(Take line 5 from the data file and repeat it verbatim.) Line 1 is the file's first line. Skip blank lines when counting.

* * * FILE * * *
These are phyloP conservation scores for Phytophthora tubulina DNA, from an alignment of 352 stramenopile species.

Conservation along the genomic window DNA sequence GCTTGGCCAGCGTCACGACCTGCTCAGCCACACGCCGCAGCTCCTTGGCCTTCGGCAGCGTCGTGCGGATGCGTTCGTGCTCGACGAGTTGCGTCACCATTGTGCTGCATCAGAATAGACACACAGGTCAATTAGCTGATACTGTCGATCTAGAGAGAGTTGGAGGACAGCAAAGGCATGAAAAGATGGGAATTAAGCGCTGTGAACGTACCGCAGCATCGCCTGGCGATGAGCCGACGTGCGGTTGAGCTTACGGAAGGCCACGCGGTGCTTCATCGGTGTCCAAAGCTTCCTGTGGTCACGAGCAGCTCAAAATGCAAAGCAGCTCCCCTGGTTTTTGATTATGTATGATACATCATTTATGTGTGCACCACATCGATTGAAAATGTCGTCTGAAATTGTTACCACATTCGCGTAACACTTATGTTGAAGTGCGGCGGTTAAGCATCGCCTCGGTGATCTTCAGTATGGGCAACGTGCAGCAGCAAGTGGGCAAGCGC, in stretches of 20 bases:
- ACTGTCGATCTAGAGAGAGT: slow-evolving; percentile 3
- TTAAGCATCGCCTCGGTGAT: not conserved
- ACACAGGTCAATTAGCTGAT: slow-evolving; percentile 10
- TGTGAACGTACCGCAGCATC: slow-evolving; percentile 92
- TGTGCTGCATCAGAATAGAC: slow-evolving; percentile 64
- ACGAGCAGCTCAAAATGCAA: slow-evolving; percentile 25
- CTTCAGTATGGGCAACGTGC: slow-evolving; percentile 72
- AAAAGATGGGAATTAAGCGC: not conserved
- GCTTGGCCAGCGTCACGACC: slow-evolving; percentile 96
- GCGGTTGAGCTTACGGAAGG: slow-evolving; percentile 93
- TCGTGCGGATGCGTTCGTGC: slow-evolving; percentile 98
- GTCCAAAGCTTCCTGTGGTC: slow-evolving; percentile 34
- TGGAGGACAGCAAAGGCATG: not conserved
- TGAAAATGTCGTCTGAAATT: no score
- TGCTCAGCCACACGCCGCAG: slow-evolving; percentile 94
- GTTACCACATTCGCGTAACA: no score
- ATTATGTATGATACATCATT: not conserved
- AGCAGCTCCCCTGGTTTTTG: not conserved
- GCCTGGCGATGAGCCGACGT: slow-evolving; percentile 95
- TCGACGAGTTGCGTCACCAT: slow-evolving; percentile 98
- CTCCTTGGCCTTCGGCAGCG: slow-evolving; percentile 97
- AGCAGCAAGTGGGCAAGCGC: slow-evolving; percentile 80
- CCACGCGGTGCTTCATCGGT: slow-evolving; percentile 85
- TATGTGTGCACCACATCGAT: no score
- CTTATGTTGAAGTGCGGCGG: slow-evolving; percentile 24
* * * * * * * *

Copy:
- ACACAGGTCAATTAGCTGAT: slow-evolving; percentile 10